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By Nancy Burner, Esq.

Nancy Burner, Esq.

A Descendants Trust (commonly referred to as an Inheritor’s Trust) is a trust that is created under a person’s living trust or last will and testament that only comes into effect upon the death of the creator (“Grantor” in the case of a trust or “Testator” if a will). When a person leaves an inheritance for a beneficiary, he/she can choose to leave the share to the beneficiary outright or in a further Descendants Trust. 

If left in a Descendants Trust, the inheritance: (1) can be protected from the beneficiary’s creditors, (2) will avoid becoming marital property subject to equitable distribution upon the beneficiary’s divorce, and (3) will be better preserved for future generations.

One advantage of a Descendants Trust is that if it is drafted correctly it can offer creditor protection for the beneficiary. Typically, the terms of the Descendants Trust will provide that income generated by the trust (e.g. interest, dividends) is distributed to the beneficiary annually/quarter-annually and trust principal can be distributed for the beneficiary’s health, education, maintenance, or support (“HEMS”) if the beneficiary is acting as his/her own trustee.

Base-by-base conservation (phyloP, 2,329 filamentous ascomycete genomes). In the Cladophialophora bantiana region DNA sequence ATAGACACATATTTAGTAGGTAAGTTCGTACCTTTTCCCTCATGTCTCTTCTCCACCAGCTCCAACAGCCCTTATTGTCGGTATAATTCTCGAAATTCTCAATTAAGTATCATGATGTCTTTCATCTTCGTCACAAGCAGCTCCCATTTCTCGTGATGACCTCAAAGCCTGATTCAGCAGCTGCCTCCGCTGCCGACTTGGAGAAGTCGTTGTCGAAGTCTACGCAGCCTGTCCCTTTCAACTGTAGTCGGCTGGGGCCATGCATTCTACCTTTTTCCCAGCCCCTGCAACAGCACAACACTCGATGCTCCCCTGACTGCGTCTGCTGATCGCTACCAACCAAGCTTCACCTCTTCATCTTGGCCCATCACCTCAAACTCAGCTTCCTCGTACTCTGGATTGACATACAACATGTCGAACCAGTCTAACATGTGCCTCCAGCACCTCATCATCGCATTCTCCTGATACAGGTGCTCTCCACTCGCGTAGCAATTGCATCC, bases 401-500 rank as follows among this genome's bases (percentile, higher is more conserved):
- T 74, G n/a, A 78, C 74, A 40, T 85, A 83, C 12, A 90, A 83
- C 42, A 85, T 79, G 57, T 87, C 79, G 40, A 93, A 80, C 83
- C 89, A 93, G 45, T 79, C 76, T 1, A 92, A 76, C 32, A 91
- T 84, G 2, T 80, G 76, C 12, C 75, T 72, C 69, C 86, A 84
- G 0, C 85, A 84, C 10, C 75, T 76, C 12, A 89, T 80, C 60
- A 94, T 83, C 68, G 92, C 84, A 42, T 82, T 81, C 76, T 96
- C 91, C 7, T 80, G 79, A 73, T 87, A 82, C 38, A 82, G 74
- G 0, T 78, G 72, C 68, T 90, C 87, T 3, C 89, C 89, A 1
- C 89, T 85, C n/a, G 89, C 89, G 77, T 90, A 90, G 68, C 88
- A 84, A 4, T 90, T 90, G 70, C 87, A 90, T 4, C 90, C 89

Otherwise, an independent trustee (a person not related by blood or marriage to the beneficiary and is not subordinate to the beneficiary i.e. does not work for the beneficiary) can distribute trust principal for any purpose. By limiting distributions in this way, the trust property will be beyond the reach of the beneficiary’s creditors and protected from any potential judgments.

A second advantage of Descendants Trusts is that they are an effective tool of protecting the beneficiary’s inheritance in the event of divorce. Generally speaking, when people get divorced they each retain their “separate property” while “marital property” is equitably divided by the court. Separate property includes property received as an inheritance, but if that inherited property is comingled with other marital property during the marriage, it can be subject to equitable distribution upon divorce.